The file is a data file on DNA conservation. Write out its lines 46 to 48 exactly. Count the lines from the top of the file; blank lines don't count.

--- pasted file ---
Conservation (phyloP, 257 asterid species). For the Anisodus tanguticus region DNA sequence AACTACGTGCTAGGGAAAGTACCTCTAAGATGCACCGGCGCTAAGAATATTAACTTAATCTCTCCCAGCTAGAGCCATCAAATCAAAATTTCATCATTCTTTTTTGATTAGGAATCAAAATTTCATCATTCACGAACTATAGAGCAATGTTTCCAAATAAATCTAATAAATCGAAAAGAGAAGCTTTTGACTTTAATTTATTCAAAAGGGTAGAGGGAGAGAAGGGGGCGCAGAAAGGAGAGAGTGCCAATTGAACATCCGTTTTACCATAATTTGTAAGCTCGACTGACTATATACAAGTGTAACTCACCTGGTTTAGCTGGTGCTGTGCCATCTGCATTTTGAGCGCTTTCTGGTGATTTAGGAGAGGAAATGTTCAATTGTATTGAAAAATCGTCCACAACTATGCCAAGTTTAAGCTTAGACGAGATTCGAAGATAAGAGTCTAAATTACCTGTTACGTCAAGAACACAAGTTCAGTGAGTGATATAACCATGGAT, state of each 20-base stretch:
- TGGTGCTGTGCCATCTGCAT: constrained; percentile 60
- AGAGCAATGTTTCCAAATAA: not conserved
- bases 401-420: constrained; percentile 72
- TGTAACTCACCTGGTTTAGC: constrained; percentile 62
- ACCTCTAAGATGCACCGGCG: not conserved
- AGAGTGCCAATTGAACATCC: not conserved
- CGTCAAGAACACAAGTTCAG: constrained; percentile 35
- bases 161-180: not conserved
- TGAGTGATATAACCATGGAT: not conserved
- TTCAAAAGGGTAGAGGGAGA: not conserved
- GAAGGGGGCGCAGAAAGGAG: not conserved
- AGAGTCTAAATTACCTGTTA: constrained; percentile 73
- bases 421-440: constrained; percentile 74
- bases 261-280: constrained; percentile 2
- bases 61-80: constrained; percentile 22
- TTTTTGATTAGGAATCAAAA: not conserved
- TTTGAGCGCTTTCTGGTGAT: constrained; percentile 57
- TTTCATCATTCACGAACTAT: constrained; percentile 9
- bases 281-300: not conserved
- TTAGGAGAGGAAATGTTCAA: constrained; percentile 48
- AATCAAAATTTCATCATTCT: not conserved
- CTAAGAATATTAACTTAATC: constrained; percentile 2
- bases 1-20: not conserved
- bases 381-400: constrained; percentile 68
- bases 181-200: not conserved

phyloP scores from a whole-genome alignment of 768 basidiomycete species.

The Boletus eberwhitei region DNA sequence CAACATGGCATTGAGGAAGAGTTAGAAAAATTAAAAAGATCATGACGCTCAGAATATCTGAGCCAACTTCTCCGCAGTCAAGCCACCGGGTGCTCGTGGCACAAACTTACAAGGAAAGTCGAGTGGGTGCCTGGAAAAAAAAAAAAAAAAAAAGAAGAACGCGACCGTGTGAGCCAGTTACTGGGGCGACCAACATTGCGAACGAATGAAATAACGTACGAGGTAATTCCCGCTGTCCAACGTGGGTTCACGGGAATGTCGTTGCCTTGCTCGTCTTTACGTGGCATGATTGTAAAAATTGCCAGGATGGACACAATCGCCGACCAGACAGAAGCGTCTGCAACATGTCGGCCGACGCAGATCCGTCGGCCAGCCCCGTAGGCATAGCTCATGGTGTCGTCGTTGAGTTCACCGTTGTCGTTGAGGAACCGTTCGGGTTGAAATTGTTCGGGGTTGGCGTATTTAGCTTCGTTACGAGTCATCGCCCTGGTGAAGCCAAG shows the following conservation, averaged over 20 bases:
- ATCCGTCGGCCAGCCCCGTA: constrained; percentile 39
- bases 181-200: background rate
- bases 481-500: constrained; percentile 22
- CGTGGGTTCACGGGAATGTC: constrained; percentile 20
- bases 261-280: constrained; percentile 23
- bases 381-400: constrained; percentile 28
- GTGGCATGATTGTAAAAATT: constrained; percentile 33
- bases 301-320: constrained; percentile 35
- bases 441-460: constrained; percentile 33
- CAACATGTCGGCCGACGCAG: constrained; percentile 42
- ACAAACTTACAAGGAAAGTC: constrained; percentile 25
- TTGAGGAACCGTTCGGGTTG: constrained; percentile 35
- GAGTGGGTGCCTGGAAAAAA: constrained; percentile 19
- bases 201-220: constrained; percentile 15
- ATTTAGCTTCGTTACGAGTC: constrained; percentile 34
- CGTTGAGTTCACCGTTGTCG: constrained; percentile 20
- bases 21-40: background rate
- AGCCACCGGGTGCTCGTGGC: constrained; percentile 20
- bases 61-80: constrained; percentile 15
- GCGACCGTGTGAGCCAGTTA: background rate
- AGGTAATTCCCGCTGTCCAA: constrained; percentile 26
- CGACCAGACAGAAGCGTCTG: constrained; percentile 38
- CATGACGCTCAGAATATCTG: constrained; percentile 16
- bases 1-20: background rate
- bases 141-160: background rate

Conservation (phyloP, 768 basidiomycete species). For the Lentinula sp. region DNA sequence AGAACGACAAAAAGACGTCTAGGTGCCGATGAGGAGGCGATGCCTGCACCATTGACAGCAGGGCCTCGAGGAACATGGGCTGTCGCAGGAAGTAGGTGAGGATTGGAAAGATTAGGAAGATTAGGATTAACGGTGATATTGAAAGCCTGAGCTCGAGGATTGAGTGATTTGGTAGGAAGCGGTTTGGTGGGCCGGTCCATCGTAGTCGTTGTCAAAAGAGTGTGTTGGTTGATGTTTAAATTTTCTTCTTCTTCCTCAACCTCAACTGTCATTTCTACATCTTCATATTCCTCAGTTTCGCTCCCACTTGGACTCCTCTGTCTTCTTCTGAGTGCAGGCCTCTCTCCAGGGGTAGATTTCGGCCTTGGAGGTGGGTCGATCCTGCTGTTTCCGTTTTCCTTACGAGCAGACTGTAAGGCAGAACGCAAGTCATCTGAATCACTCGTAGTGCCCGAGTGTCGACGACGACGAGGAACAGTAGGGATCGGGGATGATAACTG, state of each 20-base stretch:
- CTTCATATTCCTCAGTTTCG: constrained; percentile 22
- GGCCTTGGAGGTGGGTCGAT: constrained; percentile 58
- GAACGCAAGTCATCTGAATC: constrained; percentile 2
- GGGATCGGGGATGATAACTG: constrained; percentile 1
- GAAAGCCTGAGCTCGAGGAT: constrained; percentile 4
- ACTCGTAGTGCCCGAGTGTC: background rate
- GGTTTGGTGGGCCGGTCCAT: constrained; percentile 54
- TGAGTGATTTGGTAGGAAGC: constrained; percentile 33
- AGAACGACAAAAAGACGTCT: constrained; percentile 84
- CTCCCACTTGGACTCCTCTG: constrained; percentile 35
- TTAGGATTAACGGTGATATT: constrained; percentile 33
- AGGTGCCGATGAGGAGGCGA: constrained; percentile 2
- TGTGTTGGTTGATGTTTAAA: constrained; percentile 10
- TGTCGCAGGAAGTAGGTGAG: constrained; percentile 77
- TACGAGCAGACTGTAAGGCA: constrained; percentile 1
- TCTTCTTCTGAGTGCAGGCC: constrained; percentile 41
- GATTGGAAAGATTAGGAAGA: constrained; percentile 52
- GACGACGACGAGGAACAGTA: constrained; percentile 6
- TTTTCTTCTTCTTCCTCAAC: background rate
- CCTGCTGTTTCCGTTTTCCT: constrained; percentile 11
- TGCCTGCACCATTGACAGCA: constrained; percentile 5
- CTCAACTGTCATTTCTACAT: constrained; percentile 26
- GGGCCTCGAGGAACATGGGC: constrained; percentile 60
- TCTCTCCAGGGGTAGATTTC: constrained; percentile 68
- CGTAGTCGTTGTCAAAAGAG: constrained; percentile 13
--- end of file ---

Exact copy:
- AGCCACCGGGTGCTCGTGGC: constrained; percentile 20
- bases 61-80: constrained; percentile 15
- GCGACCGTGTGAGCCAGTTA: background rate